Sulphur River, Art Anthony’s first novel, is a historical story about the Civil War. If you are a civil war buff, or just enjoy a good story, this is one worth checking out. It’s the fictional account of two young men who serve in the Confederate Army during the “Red River Campaign”. Anthony’s research, detailed account of battles, and the daily life of a soldier during this period, make the story even more interesting.
Sulphur River is written in narrative journalism style. For those not familiar with this style of writing, sometimes referred to as literary journalism, it is story-telling without or with very little dialogue. Although not utilized to a great extent today, some famous authors have used the characteristics of this style of writing.
Anthony: “I wanted to try narrative, because it’s a style you don’t see anymore. The sequel, Return to Sulphur River, is written in a more traditional, dialogue style. ”
Anthony: “A lot! I made a ten day trip down the Red River in Louisiana. I then spent time at the Norman (Oklahoma) Public Library where I found three very old, dusty books that hadn’t been opened in many years. The books even contained some of the officers’ notes and dispatches. I spent three months pouring over this treasure. Finally, I had worked on a ranch in the area, that I then recreated in the novel a hundred years earlier.”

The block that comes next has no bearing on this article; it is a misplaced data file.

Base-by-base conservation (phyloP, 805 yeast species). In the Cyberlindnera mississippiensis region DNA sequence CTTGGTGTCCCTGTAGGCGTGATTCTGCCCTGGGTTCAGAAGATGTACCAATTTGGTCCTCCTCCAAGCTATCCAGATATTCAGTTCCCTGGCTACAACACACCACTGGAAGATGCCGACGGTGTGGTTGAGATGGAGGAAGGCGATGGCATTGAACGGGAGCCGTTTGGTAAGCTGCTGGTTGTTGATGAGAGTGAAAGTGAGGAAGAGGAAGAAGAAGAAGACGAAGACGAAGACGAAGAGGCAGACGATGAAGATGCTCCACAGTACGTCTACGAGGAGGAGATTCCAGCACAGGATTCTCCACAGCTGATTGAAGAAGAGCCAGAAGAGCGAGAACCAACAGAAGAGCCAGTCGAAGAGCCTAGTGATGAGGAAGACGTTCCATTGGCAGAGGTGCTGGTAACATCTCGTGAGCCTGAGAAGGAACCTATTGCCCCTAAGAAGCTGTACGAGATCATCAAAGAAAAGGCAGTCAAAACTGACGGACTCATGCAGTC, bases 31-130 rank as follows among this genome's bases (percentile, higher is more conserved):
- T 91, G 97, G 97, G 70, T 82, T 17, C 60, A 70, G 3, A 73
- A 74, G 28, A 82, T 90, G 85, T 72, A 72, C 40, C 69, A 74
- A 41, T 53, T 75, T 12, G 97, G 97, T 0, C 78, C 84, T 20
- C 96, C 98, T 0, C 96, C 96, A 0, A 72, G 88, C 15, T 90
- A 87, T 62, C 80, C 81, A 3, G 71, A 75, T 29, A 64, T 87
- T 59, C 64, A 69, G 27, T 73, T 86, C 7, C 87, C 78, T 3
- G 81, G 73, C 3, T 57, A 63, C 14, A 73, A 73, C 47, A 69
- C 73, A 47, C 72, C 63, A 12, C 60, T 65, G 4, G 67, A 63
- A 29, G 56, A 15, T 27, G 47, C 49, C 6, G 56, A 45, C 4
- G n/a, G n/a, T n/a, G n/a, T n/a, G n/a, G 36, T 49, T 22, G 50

What are you working on now?
Anthony: “The sequel, Return to Sulphur River, which should be out in December. I am also working on a pioneer western set in Anahuac, Texas from 1828 to 1837.”
Anthony: “You must have a strong conviction and be prepared to work hard selling your work to the public.”
Finally, what advice would you give to a novice writer?
Anthony: “If you want to write, do it! If you don’t, you will never forgive yourself.”
Now here’s a profile in courage! Majel Redick had a pretty routine life going until 2008; college, business woman, happy marriage, and then the unthinkable happened. She underwent brain surgery which left her hearing impaired and legally blind. What’s a girl to do?
For when the One Great Scorer comes
To write against your name,
He marks-not that you won or lost-
But how you played the game.
“It has intrigue, humor, hookers, blacks, gays, Indians, gorgeous blonds, handsome older men, babies and dogs. Well, I may have exaggerated about the hookers. And maybe fantasized about the handsome men. But almost all the rest is— well, part of it – Oh, meanwhile grab a rockin’ chair and rock on in and read some good stuff that follows”.
I previously introduced readers to Gloria Hander Lyons, a prolific author of a variety of books. At the time that story was published, her latest writing and first attempt at publishing a novel was weeks away from release. I noted that this blog would feature Gloria and her latest work once it was available. I am happy to say that Murder With A Touch Of Spice is now for sale at her website, www.gloriahanderlyons.com.